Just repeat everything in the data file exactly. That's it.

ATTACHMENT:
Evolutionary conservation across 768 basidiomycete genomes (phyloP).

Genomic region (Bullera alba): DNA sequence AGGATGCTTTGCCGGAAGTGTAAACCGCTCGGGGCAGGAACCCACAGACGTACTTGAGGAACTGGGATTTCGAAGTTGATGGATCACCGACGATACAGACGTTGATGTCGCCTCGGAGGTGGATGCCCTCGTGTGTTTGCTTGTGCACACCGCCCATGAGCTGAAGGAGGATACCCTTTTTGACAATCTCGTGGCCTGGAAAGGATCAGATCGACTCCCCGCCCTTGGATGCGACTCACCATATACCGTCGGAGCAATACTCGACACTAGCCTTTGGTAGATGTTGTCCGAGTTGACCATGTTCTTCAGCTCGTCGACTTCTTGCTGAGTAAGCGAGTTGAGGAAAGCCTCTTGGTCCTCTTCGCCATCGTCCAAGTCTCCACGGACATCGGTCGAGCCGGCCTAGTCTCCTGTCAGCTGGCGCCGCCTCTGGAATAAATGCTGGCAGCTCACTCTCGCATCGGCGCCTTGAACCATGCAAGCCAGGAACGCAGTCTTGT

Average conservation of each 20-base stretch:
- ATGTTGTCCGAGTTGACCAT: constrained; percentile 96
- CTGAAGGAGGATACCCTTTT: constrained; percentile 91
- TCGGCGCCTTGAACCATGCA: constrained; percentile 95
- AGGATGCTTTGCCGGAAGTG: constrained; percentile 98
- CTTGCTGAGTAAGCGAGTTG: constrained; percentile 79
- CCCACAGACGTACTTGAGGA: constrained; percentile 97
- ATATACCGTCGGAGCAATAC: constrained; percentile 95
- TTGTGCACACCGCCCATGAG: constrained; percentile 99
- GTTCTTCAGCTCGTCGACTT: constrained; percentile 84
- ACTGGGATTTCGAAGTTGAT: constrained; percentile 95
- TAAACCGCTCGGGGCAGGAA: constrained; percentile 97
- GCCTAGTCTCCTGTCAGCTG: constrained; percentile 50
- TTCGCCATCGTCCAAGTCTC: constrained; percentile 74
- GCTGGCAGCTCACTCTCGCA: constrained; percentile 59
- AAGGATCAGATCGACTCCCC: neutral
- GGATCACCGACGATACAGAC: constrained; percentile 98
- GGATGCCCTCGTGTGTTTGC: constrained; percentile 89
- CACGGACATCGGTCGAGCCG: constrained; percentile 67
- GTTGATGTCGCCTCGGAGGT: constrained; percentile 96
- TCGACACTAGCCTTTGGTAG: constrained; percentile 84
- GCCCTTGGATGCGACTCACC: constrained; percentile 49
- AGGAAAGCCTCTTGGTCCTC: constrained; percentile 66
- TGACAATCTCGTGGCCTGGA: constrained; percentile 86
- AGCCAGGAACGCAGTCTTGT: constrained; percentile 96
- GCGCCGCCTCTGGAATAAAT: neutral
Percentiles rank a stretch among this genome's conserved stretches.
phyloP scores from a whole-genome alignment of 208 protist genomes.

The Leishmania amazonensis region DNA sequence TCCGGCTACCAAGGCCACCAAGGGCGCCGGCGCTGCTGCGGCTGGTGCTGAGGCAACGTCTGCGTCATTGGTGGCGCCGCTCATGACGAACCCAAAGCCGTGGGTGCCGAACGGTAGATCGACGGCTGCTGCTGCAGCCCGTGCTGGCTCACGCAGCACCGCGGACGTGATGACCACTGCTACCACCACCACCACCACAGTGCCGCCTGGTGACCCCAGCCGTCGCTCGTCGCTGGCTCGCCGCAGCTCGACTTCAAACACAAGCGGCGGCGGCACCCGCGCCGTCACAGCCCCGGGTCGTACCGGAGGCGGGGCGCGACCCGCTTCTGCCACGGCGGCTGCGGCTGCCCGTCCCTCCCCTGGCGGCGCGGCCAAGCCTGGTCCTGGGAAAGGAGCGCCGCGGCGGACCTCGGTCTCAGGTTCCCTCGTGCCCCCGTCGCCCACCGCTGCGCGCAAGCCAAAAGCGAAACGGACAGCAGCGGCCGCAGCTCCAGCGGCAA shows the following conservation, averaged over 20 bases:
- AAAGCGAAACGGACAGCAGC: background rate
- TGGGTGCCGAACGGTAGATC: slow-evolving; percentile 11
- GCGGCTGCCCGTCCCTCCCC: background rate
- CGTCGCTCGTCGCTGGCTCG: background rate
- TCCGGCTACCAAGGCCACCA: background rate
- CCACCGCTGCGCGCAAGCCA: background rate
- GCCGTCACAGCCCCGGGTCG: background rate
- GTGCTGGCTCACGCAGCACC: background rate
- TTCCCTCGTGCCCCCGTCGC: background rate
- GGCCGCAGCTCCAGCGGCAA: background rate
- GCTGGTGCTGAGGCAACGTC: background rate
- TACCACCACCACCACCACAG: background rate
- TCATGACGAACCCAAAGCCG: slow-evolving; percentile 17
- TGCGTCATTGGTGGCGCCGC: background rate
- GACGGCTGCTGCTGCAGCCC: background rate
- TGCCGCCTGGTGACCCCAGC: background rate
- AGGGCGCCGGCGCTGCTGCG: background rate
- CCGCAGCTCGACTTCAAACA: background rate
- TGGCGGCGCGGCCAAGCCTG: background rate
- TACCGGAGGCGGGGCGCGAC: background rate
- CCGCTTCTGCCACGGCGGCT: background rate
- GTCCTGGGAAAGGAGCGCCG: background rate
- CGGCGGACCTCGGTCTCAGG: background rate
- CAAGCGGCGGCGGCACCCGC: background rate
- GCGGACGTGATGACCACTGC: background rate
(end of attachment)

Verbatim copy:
Evolutionary conservation across 768 basidiomycete genomes (phyloP).

Genomic region (Bullera alba): DNA sequence AGGATGCTTTGCCGGAAGTGTAAACCGCTCGGGGCAGGAACCCACAGACGTACTTGAGGAACTGGGATTTCGAAGTTGATGGATCACCGACGATACAGACGTTGATGTCGCCTCGGAGGTGGATGCCCTCGTGTGTTTGCTTGTGCACACCGCCCATGAGCTGAAGGAGGATACCCTTTTTGACAATCTCGTGGCCTGGAAAGGATCAGATCGACTCCCCGCCCTTGGATGCGACTCACCATATACCGTCGGAGCAATACTCGACACTAGCCTTTGGTAGATGTTGTCCGAGTTGACCATGTTCTTCAGCTCGTCGACTTCTTGCTGAGTAAGCGAGTTGAGGAAAGCCTCTTGGTCCTCTTCGCCATCGTCCAAGTCTCCACGGACATCGGTCGAGCCGGCCTAGTCTCCTGTCAGCTGGCGCCGCCTCTGGAATAAATGCTGGCAGCTCACTCTCGCATCGGCGCCTTGAACCATGCAAGCCAGGAACGCAGTCTTGT

Average conservation of each 20-base stretch:
- ATGTTGTCCGAGTTGACCAT: constrained; percentile 96
- CTGAAGGAGGATACCCTTTT: constrained; percentile 91
- TCGGCGCCTTGAACCATGCA: constrained; percentile 95
- AGGATGCTTTGCCGGAAGTG: constrained; percentile 98
- CTTGCTGAGTAAGCGAGTTG: constrained; percentile 79
- CCCACAGACGTACTTGAGGA: constrained; percentile 97
- ATATACCGTCGGAGCAATAC: constrained; percentile 95
- TTGTGCACACCGCCCATGAG: constrained; percentile 99
- GTTCTTCAGCTCGTCGACTT: constrained; percentile 84
- ACTGGGATTTCGAAGTTGAT: constrained; percentile 95
- TAAACCGCTCGGGGCAGGAA: constrained; percentile 97
- GCCTAGTCTCCTGTCAGCTG: constrained; percentile 50
- TTCGCCATCGTCCAAGTCTC: constrained; percentile 74
- GCTGGCAGCTCACTCTCGCA: constrained; percentile 59
- AAGGATCAGATCGACTCCCC: neutral
- GGATCACCGACGATACAGAC: constrained; percentile 98
- GGATGCCCTCGTGTGTTTGC: constrained; percentile 89
- CACGGACATCGGTCGAGCCG: constrained; percentile 67
- GTTGATGTCGCCTCGGAGGT: constrained; percentile 96
- TCGACACTAGCCTTTGGTAG: constrained; percentile 84
- GCCCTTGGATGCGACTCACC: constrained; percentile 49
- AGGAAAGCCTCTTGGTCCTC: constrained; percentile 66
- TGACAATCTCGTGGCCTGGA: constrained; percentile 86
- AGCCAGGAACGCAGTCTTGT: constrained; percentile 96
- GCGCCGCCTCTGGAATAAAT: neutral
Percentiles rank a stretch among this genome's conserved stretches.
phyloP scores from a whole-genome alignment of 208 protist genomes.

The Leishmania amazonensis region DNA sequence TCCGGCTACCAAGGCCACCAAGGGCGCCGGCGCTGCTGCGGCTGGTGCTGAGGCAACGTCTGCGTCATTGGTGGCGCCGCTCATGACGAACCCAAAGCCGTGGGTGCCGAACGGTAGATCGACGGCTGCTGCTGCAGCCCGTGCTGGCTCACGCAGCACCGCGGACGTGATGACCACTGCTACCACCACCACCACCACAGTGCCGCCTGGTGACCCCAGCCGTCGCTCGTCGCTGGCTCGCCGCAGCTCGACTTCAAACACAAGCGGCGGCGGCACCCGCGCCGTCACAGCCCCGGGTCGTACCGGAGGCGGGGCGCGACCCGCTTCTGCCACGGCGGCTGCGGCTGCCCGTCCCTCCCCTGGCGGCGCGGCCAAGCCTGGTCCTGGGAAAGGAGCGCCGCGGCGGACCTCGGTCTCAGGTTCCCTCGTGCCCCCGTCGCCCACCGCTGCGCGCAAGCCAAAAGCGAAACGGACAGCAGCGGCCGCAGCTCCAGCGGCAA shows the following conservation, averaged over 20 bases:
- AAAGCGAAACGGACAGCAGC: background rate
- TGGGTGCCGAACGGTAGATC: slow-evolving; percentile 11
- GCGGCTGCCCGTCCCTCCCC: background rate
- CGTCGCTCGTCGCTGGCTCG: background rate
- TCCGGCTACCAAGGCCACCA: background rate
- CCACCGCTGCGCGCAAGCCA: background rate
- GCCGTCACAGCCCCGGGTCG: background rate
- GTGCTGGCTCACGCAGCACC: background rate
- TTCCCTCGTGCCCCCGTCGC: background rate
- GGCCGCAGCTCCAGCGGCAA: background rate
- GCTGGTGCTGAGGCAACGTC: background rate
- TACCACCACCACCACCACAG: background rate
- TCATGACGAACCCAAAGCCG: slow-evolving; percentile 17
- TGCGTCATTGGTGGCGCCGC: background rate
- GACGGCTGCTGCTGCAGCCC: background rate
- TGCCGCCTGGTGACCCCAGC: background rate
- AGGGCGCCGGCGCTGCTGCG: background rate
- CCGCAGCTCGACTTCAAACA: background rate
- TGGCGGCGCGGCCAAGCCTG: background rate
- TACCGGAGGCGGGGCGCGAC: background rate
- CCGCTTCTGCCACGGCGGCT: background rate
- GTCCTGGGAAAGGAGCGCCG: background rate
- CGGCGGACCTCGGTCTCAGG: background rate
- CAAGCGGCGGCGGCACCCGC: background rate
- GCGGACGTGATGACCACTGC: background rate